• Andrew Ramonas
    Lobbying Reporter
  • Beth Frerking
    Editor in Chief
  • David Brown
    Vice President/Editor, ALM
  • Diego Radzinschi
    Photo Editor
  • Jenna Greene
    Senior Reporter
  • Marcia Coyle
    Chief Washington Correspondent
  • Mike Scarcella
    Washington Bureau Chief
  • Todd Ruger
    Capitol Hill Reporter
  • Tony Mauro
    Supreme Court Correspondent
  • Zoe Tillman
    D.C. Courts Reporter

« Prosecution Rests in Robert Wone Case | Main | Washington Lawyers Committee Honors Rep. Conyers, Hogan Lovells Partner »

June 16, 2010



Yeah just what I would want- a retired Scalia or Thomas or Roberts replacing a recused Kagan or Ginsburg....

Too easy to upset the idealogical balance of the court- find another way

Jack Justice

An alternative would be to expand the current membership of the Court (say to 15) with the provision that any case must be heard by a minimum of 9 justices.


What if the theoretically available justice(s) want to remain retired?

What if there are no living retired justices?


Retired justices often continue to work in appeals courts after they retire without extra compensation. Justices O'Connor and Souter have both sat on the 1st Circuit since their retirements.

In fact, to be eligible for any pay raise or cost-of-living adjustment, retired justices and judges are required to perform administrative or judicial services, such as sitting on a circuit court, for the equivalent of three months in a calendar year.

Why shouldn't they be able to sit on the Court again if necessary?

Glen Ashman

It's a very sensible idea and certainly complies with the COnstitution as Congress is given the power to dictate the makeup of the court. I like the comments that suggest a random pick to prevent any appearance of impropriety.

Almost every other court already has a process for this, except the Supreme Court.


It wouldn't be stepping on the Court's powers. The proposal doesn't require a justice to recuse him/herself. It would just provide a mechanism for replacing a justice on a case if there is a recusal. Congress decides when, and if, the Court meets. Why would it overstep the Court's power if it provides for when there is a recusal to avoid a tie?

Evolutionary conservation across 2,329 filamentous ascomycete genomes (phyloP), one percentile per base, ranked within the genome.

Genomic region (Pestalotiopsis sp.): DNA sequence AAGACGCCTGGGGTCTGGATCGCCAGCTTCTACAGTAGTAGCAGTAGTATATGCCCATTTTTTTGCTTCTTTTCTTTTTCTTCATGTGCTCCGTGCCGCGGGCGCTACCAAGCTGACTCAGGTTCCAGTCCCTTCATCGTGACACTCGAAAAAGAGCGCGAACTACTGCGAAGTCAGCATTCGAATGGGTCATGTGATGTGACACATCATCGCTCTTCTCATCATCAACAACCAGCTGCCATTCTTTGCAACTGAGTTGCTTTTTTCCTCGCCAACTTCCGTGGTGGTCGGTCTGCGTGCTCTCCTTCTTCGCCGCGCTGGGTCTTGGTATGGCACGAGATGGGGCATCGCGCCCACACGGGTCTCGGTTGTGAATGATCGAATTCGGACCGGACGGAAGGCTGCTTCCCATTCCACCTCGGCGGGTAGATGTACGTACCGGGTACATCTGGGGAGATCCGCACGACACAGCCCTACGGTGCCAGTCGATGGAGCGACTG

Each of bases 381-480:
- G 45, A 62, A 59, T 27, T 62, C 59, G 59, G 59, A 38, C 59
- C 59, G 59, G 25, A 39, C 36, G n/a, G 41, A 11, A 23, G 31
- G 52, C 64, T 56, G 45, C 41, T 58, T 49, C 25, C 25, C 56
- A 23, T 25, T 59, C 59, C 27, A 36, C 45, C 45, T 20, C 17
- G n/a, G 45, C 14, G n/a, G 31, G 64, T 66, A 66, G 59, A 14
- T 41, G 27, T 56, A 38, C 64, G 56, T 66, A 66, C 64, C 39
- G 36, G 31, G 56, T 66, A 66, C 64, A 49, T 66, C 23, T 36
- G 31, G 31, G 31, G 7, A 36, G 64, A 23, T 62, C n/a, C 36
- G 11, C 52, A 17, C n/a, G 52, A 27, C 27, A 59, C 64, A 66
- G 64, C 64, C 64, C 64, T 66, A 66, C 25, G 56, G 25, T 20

Tom Norris

To the best of my knowledge, there is separation of powers in the Constitution and it would seem to me that Congress would be stepping into the inherent power of the U.S. Supreme Court by legislatively addressing recusals where the Court could exercise its inherent powers to resolve recusal issues.


So is the clause in Art.III "during their continuance in office" of any meaning? I think once a Justice retires they no longer "continue in office." I believe that the Legislative Branch often forgets that the Judicial Branch is a co-equal one, like the attempts to legislate broadcast of SCOTUS proceedings.

Bill the bureaucrat

Interesting. Couldn't Justice Stevens just retire from service under the provisions of 28 USC 371(b)(1) and still perfom the duties of a Justice to the extent that s/he saw fit? No statutory amendment necessary, it would seem, if Justices would retire that way instead of leaving office, and the senior Justices could form a pool from which to fill recusal vacancies on the Court.


Professor Geyh's concerns can be dealt with. The statute could require the Court to randomly select the Justice to fill the spot created by the recusal from among the retired Justices in the pool. Once in the pool -- that is, once in the group of Justices willing to accept an assignment -- the retired Justice would have to accept any selection.


Another horribly thought out proposal from Leahy.

The comments to this entry are closed.

Blog powered by Typepad